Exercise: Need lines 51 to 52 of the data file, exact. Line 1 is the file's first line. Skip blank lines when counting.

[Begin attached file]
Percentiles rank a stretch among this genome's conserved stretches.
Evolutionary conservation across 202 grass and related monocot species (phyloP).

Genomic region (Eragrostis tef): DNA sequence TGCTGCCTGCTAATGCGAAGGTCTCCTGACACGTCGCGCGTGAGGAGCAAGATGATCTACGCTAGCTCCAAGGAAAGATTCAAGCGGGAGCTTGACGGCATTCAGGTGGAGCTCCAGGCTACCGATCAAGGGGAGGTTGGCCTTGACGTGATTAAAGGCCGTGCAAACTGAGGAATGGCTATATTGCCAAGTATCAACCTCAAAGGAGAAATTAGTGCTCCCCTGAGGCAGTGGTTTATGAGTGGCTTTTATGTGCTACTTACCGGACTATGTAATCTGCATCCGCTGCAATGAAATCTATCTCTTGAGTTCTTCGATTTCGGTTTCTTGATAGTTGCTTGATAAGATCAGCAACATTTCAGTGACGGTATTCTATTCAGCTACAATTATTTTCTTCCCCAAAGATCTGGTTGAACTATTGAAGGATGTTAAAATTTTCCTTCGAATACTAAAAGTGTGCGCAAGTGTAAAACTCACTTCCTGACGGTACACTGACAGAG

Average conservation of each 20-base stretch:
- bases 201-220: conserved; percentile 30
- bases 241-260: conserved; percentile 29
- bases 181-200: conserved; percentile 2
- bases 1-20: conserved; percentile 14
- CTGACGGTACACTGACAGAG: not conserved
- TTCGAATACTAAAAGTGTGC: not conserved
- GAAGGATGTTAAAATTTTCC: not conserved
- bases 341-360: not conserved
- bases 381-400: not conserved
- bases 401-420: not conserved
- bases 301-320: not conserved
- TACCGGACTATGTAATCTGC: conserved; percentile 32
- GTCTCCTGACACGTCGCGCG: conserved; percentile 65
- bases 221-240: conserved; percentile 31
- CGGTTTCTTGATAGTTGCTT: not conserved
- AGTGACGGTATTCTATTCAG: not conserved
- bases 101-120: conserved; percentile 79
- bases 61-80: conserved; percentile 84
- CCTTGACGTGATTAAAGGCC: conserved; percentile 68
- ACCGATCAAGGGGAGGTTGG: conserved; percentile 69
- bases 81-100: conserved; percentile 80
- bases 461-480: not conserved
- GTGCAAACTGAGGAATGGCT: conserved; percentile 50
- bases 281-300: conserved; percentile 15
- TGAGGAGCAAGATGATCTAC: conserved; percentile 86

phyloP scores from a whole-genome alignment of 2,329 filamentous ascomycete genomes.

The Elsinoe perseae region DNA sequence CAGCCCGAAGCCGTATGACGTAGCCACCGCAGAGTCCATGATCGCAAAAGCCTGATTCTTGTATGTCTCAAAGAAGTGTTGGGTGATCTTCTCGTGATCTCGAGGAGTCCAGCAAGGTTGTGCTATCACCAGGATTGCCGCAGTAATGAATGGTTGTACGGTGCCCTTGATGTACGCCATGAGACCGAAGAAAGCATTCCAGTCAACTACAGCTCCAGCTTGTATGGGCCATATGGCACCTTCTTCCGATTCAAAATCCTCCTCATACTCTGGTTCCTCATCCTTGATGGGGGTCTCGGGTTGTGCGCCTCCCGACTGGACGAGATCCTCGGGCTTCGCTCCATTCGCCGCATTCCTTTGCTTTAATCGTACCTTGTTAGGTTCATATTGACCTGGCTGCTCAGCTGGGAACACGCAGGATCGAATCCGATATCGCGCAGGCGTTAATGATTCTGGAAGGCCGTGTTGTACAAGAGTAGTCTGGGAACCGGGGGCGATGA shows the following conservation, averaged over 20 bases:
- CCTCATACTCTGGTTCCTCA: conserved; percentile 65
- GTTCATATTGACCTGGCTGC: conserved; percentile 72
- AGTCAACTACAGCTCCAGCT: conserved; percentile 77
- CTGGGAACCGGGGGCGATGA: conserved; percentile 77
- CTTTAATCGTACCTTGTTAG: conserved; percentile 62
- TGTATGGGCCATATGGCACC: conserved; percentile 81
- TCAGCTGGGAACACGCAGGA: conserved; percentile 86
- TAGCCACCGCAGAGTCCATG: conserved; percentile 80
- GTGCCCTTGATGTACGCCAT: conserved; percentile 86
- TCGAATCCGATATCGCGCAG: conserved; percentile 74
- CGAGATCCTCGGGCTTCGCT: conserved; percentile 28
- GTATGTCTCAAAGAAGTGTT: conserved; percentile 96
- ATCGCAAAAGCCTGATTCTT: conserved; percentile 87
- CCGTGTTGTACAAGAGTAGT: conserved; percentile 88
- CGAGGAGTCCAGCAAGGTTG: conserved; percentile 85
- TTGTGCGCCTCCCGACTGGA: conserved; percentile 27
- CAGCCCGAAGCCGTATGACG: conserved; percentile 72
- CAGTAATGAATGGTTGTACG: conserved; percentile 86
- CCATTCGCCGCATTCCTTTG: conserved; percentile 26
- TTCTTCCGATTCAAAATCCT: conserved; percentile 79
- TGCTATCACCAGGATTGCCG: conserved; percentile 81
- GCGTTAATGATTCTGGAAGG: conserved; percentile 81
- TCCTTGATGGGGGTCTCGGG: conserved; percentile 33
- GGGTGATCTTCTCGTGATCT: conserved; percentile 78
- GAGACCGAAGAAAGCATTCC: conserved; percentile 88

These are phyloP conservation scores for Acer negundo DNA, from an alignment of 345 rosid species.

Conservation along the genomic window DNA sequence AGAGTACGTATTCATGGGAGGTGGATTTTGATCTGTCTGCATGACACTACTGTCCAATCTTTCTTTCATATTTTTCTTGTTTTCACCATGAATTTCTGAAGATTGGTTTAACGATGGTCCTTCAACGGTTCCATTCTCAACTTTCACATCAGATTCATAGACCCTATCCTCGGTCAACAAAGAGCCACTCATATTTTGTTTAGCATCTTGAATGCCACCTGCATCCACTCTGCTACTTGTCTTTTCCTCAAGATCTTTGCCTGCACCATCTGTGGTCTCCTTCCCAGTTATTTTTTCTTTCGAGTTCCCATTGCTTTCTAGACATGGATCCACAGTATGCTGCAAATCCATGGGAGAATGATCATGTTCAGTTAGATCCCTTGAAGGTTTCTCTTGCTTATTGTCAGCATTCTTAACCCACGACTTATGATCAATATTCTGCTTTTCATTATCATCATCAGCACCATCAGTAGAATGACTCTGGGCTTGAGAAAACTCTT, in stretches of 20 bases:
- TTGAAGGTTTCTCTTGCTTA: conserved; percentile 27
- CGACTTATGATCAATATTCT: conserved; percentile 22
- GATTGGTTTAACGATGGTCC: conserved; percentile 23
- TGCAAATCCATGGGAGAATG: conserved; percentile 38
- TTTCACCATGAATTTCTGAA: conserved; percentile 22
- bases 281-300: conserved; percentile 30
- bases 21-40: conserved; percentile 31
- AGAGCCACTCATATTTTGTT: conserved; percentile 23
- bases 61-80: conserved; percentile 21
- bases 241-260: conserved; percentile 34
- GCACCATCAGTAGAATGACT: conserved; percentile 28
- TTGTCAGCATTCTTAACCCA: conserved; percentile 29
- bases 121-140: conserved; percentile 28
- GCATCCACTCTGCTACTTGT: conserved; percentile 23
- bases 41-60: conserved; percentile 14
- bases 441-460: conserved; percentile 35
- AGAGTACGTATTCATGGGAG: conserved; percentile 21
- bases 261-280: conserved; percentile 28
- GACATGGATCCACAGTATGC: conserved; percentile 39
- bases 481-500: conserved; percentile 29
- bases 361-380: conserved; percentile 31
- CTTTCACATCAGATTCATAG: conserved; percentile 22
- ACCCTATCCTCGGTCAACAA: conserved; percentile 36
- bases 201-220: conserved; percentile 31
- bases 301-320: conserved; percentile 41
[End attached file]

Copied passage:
- TTCTTCCGATTCAAAATCCT: conserved; percentile 79
- TGCTATCACCAGGATTGCCG: conserved; percentile 81